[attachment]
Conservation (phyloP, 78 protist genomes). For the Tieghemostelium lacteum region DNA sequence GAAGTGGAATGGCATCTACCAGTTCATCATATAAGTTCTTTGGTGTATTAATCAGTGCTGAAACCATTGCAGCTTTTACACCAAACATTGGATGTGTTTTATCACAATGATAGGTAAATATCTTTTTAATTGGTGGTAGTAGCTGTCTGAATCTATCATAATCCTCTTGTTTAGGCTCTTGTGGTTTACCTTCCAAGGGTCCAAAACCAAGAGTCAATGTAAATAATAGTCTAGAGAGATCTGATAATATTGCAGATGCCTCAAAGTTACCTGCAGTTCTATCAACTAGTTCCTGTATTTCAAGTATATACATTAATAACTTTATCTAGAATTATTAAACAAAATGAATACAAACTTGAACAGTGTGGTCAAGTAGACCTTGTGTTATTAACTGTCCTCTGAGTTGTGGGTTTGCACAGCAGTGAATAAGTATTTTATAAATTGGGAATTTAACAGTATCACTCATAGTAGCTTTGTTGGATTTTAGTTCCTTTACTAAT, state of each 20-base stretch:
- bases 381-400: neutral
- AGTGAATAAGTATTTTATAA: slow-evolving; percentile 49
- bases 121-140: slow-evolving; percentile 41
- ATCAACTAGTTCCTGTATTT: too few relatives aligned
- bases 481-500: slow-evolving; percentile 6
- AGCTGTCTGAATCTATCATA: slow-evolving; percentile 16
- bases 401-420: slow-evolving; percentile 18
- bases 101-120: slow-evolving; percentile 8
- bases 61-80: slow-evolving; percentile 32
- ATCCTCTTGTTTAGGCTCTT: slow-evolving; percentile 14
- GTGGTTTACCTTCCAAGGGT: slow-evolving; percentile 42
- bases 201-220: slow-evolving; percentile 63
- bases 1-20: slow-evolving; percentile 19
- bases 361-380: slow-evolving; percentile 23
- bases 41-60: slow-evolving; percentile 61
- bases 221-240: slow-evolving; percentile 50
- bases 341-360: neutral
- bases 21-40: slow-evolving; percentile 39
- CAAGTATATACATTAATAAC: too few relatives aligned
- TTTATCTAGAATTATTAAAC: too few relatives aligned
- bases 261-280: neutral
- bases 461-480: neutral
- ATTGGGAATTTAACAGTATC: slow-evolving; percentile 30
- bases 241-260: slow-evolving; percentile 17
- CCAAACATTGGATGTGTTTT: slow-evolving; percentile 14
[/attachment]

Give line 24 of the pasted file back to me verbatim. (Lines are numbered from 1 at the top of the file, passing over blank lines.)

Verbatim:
- ATTGGGAATTTAACAGTATC: slow-evolving; percentile 30